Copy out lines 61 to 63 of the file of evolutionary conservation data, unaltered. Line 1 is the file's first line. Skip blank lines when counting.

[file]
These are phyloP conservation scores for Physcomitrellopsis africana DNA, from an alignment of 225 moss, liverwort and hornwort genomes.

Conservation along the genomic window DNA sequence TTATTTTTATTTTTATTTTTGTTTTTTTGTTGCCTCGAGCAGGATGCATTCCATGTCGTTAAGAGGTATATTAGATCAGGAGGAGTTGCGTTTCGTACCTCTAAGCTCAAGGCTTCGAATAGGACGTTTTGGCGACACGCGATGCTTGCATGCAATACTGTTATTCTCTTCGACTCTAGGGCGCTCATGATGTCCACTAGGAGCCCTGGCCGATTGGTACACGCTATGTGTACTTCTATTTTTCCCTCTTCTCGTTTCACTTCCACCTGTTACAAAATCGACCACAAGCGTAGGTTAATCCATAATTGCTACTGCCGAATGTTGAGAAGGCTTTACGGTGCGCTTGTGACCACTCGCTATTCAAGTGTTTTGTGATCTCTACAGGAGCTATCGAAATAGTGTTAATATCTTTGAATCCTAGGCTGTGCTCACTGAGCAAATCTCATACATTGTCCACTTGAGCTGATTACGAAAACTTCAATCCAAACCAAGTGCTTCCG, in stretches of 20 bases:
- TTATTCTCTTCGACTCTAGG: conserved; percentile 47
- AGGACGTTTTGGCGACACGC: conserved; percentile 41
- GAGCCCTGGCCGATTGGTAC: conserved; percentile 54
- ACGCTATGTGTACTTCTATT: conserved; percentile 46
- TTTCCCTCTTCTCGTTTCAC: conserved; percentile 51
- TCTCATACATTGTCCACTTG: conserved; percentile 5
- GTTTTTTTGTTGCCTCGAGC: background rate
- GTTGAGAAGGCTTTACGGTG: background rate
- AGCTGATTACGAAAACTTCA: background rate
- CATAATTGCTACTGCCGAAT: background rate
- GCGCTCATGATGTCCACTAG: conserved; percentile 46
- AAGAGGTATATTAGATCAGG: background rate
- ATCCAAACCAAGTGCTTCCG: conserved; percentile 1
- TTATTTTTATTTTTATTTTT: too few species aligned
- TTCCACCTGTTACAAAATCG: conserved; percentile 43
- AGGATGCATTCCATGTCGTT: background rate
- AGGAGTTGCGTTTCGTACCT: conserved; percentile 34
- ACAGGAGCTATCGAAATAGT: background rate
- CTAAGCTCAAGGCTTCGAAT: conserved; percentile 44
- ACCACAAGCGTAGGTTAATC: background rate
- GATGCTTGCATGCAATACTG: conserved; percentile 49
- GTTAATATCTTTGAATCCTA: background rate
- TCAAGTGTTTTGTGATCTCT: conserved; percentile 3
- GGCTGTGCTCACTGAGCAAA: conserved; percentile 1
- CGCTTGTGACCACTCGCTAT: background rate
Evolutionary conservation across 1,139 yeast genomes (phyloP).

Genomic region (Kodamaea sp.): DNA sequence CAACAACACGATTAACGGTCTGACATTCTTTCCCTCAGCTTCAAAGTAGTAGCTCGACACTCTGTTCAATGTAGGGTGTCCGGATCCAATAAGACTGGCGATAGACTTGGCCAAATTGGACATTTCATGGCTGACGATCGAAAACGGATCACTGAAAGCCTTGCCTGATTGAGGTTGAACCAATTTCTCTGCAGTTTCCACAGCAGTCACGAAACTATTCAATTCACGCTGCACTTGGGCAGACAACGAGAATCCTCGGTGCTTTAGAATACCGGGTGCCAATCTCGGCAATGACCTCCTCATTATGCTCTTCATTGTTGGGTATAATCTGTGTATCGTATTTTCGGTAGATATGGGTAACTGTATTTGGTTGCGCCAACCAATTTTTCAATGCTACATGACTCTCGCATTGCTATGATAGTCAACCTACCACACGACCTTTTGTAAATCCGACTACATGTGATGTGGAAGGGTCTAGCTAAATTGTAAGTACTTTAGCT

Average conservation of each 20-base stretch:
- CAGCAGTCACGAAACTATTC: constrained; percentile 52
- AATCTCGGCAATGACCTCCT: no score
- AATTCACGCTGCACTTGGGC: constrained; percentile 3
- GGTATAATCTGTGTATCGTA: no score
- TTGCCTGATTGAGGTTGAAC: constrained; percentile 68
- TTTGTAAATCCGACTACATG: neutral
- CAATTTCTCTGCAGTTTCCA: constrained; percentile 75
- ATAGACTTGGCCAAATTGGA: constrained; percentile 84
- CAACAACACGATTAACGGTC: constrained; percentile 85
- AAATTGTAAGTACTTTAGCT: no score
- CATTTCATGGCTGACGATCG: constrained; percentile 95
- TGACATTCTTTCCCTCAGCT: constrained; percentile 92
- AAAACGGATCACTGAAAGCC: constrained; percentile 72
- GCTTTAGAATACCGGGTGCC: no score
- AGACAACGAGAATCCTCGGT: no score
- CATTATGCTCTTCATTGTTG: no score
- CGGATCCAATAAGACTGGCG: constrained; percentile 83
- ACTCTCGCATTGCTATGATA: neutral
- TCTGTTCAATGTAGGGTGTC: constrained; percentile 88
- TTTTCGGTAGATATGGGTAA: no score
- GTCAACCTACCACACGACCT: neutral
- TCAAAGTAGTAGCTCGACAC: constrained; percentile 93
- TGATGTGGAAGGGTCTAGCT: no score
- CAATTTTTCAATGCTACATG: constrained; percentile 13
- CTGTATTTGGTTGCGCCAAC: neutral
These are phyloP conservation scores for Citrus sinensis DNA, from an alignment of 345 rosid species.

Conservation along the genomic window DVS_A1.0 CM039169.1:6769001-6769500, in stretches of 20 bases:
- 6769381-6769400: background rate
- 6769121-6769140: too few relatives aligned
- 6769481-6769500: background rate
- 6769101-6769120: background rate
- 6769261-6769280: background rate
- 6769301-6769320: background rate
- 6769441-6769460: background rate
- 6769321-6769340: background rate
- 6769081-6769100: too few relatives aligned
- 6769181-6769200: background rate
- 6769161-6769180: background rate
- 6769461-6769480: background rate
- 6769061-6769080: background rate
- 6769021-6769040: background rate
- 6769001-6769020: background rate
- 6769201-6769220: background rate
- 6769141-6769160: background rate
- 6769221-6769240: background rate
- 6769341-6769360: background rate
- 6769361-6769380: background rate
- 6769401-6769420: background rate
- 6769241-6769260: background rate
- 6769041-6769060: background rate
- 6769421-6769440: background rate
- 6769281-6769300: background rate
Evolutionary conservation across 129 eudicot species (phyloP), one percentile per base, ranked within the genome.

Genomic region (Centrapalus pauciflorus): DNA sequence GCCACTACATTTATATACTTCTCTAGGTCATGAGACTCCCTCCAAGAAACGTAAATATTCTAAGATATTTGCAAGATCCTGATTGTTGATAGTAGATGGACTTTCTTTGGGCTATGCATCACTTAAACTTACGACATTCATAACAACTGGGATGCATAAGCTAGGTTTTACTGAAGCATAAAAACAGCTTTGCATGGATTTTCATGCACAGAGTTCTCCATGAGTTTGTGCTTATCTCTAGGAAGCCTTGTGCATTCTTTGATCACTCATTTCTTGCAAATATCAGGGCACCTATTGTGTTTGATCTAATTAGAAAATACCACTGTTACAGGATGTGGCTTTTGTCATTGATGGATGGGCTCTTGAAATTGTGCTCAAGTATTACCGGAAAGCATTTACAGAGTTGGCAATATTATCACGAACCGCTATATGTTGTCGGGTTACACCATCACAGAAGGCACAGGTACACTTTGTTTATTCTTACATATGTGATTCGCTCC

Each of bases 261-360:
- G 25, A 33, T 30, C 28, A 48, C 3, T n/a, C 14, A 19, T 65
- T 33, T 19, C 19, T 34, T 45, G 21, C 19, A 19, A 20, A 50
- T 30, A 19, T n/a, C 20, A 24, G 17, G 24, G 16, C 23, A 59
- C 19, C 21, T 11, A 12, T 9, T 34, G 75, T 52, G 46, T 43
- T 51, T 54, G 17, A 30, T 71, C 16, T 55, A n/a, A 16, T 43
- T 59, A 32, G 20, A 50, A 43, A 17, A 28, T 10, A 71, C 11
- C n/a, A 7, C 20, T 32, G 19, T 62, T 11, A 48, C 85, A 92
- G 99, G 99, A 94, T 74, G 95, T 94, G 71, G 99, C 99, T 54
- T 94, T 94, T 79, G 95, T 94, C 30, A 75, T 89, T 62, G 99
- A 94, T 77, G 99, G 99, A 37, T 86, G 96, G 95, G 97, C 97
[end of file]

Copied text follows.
- 6769101-6769120: background rate
- 6769261-6769280: background rate
- 6769301-6769320: background rate